Sham's Tablecloth Skirt

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Another moment of planets aligning! Toward the end of November, I was given the task of making seven "simple" skirts for a group of girls to wear in a presentation at our church. I agreed to do it even though I am not thrilled with the thought of making seven of anything, but then I was given the fabric and nearly fainted. Polyester organza, people. Just about my least favourite. And the girls who were to wear the skirts are roughly 10 or 11 years old (larger than any of the child models I have running around my house) and not at all the same size. Ack! This project went from simple to not-so-simple in the blink of an eye.

Then I stumbled across Sham's Tablecloth Skirt tutorial. Actually, I think I followed a link to it from Myrna's blog. Anyway, the simplicity of the rectangles appealed to me and my loathing of laying poly organza out for cutting. I asked a friend if I could borrow her serger, which I thought would make the process easier. This was my first time using a serger and I did appreciate not having to finish the seams.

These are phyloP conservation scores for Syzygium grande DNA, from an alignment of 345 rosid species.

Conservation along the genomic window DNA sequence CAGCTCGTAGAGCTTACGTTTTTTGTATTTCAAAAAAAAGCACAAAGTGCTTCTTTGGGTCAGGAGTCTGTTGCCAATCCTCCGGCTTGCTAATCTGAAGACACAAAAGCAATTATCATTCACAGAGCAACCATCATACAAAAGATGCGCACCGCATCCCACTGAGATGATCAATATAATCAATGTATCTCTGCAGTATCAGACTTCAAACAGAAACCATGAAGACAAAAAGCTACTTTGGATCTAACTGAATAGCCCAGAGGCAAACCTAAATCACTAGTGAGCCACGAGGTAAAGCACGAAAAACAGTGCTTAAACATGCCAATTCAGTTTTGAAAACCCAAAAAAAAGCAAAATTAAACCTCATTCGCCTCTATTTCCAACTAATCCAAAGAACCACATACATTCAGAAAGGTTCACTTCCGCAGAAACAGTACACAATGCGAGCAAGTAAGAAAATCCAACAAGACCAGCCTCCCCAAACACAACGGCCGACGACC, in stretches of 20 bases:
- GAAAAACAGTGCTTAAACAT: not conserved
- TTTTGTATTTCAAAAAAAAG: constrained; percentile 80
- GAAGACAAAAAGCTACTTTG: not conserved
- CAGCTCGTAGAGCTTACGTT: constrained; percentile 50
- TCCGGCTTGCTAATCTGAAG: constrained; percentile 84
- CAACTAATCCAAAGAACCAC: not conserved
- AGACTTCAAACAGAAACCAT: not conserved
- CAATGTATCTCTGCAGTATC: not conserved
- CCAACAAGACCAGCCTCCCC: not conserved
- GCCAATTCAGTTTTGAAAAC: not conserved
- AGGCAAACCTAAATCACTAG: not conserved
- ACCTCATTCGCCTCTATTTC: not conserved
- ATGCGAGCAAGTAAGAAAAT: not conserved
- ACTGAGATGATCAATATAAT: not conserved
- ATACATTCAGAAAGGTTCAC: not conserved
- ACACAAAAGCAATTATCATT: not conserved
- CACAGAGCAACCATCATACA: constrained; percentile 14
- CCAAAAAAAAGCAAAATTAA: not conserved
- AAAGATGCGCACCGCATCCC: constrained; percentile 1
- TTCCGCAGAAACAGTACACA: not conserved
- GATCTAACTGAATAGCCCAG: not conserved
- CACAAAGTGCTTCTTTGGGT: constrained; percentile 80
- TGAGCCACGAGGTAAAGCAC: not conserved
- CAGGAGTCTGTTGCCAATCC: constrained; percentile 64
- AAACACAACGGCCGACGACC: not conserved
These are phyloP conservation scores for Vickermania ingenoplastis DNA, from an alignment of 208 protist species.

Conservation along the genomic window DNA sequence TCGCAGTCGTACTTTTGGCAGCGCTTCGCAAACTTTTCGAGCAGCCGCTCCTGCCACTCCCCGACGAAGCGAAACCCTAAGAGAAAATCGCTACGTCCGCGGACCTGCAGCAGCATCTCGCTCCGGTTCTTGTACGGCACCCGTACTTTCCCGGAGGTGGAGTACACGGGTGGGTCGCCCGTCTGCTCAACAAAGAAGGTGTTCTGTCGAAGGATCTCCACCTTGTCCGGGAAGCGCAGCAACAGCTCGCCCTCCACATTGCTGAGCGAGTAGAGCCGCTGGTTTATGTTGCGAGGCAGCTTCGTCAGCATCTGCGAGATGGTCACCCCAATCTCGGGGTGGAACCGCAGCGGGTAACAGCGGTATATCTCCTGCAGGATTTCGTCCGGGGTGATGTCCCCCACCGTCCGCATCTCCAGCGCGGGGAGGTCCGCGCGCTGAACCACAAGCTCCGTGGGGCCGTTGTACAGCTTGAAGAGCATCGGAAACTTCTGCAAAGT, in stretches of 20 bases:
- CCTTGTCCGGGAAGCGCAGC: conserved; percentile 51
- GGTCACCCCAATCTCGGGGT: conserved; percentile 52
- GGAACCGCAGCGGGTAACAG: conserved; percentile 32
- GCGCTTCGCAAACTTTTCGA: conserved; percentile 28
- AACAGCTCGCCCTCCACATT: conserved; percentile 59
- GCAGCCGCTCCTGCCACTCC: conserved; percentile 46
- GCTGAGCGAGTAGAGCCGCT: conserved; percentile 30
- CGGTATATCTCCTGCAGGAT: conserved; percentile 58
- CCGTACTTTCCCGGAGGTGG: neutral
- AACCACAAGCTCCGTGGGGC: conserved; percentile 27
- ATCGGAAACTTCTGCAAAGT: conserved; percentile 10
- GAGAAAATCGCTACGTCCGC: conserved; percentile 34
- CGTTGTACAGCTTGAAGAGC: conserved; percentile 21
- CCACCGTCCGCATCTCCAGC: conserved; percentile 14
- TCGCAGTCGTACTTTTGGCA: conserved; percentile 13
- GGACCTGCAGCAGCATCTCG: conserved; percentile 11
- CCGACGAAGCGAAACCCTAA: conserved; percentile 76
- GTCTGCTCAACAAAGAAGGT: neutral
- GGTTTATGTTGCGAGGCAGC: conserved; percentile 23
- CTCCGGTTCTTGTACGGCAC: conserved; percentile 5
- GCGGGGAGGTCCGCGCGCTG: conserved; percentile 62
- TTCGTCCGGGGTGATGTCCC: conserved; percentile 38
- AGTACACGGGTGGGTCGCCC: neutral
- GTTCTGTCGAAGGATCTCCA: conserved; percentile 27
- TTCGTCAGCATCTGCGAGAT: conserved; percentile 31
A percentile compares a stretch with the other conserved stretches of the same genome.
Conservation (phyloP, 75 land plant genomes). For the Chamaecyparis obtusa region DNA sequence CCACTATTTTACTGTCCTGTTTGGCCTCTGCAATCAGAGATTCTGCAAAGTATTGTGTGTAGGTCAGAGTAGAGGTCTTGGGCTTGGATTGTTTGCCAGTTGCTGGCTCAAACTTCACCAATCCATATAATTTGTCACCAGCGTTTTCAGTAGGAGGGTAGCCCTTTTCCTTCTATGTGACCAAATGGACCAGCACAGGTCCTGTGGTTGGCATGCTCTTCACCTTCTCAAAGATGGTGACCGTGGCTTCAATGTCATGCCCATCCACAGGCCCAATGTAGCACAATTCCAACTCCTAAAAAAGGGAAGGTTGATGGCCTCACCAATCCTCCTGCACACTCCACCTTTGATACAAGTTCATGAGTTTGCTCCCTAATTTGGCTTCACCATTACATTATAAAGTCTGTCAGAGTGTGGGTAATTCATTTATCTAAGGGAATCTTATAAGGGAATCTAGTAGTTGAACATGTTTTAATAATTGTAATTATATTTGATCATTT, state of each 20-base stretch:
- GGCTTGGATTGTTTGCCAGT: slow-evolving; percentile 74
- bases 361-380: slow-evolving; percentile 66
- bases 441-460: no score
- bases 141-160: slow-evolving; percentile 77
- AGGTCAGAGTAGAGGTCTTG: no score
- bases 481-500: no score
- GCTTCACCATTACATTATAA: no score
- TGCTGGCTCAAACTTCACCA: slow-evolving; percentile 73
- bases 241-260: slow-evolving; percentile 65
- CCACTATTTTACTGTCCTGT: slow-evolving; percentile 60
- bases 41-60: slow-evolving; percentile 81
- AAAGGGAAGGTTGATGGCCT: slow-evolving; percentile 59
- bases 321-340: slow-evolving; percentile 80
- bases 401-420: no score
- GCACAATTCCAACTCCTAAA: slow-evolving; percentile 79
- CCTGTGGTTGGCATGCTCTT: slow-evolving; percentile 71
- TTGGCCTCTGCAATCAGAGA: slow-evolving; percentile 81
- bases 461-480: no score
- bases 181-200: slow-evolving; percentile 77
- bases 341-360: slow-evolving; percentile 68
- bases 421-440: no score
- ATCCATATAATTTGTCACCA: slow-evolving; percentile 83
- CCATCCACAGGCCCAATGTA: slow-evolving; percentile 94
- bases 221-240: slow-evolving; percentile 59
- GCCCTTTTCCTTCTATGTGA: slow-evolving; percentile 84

Here is one of the finished skirts backstage. I couldn't get a decent shot of all eight on stage together. As it turned out, I ended up making eight skirts. There were two skirts made from pink squares, two from navy blue squares, two from forest green squares, and two from light blue squares. The pink fabric shredded when you looked at it funny (certainly when young people are struggling into their clothing during a quick scene change), so there were repairs that needed to be made after the first rehearsal to the ones with pink. I used a very wide black elastic for the waistbands, which helped them to blend in with the black t-shirts and pants the kids wear during the performances.

The girls loved their skirts and so did the director. They were easy to make - so easy that I didn't bat an eye over making an eighth one the night before the opening performance.

I've actually torn the fabric to make myself one of these skirts. Mine will be a linen-rayon-lycra blend.


Here is the serger I have borrowed. It's a Pfaff Hobbylock 2.0. I made a few other things with it (posts forthcoming) and have enjoyed having it around, but I am ready to send it back.


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